UT-Austin involved in creating world’s largest international dark sky reserve

Katy Nelson, Senior News Reporter

The world’s largest international dark sky reserve opened April 7 through a collaboration of entities that focus on environmental concerns and astronomy in West Texas, including UT’s McDonald Observatory.

A dark sky reserve is a “region set aside for astronomy where artificial light pollution is at its lowest,” according to the WorldAtlas website. The new reserve, called the Greater Big Bend International Dark Sky Reserve, stretches over 9 million acres and spans from Fort Davis, Texas to the Chihuahuan Desert, according to the International Dark-Sky Association. Stephen Hummel, dark sky initiative coordinator at the McDonald Observatory, said in addition to its uses in astronomy research, the reserve will protect and support wildlife.

“We’ve been doing dark sky advocacy for a long time,” Hummel said. “Most of that, at least initially, was centered around protecting astronomical research, but over the decades, as the body of science has grown, we’re realizing it’s about so much more than astronomy … light pollution (poses) a threat to our environment.”

Numerous organizations such as the Nature Conservancy, a nonprofit that works to address climate change and biodiversity loss, contributed to the dark sky reserve’s creation. Kaylee French, the West Texas education and outreach coordinator for Nature Conservancy, said the Davis Mountains Preserves, which are located within the reserve, are home to over 200 species of mammals, and 360 species of birds and bats have been recorded there.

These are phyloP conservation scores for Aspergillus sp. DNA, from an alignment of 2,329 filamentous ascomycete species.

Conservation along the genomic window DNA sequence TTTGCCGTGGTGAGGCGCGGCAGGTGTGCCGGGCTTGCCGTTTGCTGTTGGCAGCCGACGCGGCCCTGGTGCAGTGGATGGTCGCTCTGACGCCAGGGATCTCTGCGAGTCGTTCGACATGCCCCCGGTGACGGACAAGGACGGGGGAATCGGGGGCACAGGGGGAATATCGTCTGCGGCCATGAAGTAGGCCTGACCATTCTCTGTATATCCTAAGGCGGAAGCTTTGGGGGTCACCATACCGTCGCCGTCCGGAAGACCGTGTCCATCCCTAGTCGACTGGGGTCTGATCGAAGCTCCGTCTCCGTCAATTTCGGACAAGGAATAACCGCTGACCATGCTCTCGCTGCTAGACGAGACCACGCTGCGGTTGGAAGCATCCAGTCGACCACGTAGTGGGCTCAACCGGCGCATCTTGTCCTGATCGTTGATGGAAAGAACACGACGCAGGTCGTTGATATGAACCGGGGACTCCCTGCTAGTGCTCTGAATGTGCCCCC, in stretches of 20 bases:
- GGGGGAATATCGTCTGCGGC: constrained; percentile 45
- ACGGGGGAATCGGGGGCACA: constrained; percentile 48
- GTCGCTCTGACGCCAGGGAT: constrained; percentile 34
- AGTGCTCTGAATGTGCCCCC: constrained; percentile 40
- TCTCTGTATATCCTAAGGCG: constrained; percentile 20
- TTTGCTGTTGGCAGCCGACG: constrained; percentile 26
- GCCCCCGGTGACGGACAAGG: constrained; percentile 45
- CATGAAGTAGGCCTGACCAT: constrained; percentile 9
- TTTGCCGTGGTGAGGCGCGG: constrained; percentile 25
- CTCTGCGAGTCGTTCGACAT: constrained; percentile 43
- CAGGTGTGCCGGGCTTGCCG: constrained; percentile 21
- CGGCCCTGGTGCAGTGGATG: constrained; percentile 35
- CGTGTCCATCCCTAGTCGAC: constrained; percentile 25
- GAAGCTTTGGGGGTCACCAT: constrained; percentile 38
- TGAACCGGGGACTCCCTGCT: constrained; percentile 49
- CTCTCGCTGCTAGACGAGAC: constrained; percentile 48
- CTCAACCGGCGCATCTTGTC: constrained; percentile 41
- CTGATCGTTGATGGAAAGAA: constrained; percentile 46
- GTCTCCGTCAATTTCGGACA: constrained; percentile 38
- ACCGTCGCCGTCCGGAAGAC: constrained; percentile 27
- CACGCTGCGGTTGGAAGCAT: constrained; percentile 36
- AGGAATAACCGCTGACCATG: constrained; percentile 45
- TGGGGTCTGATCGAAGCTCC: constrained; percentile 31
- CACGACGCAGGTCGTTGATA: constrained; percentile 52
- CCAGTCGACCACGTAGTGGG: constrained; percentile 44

“Many of these species rely on dark skies for navigation during migration and foraging,” French said. “A lot of the species in the Chihuahuan desert escape the heat of the middle of the day, so they are only active at night, and a lot of animals are nocturnal … (like) the endangered Mexican long-nosed bat, the bobcat, the mountain lion … all of these rely on dark skies to actually come out and thrive at night.” 

In order to maintain the low levels of light pollution, Hummel said there are protections for the night sky with a priority on core areas such as UT’s McDonald Observatory, which is located on the reserve.

“A lot of people come here to visit and see the night sky,” Hummel said. “It’s one of the main tourist draws to the Big Bend region … many cities are completely on board, because if we lose our night sky, we lose a significant contributor to the local economy.” 

French said the observatory will hold a festival on the reserve from April 29 to 30 to celebrate its opening, which will include educational programs to spread knowledge on dark skies. 

“We hope this is a testament to conservation … across borders,” French said. “Not only bringing together these communities of the area and organizations working within them … but also stressing the importance of working across boundaries together for conservation.” 

Hummel said he hopes the reserve will help with protecting dark skies for future generations. 

“I hope that we can … at least have a corner of the world where you can go and see the night sky in a natural state,” Hummel said. “But more than that, I hope this is a source of inspiration to others across the world, that international collaboration is possible … we can agree on things and we can get things done. There are solutions to light pollution, and I’m excited that people are taking it seriously and appreciating it.”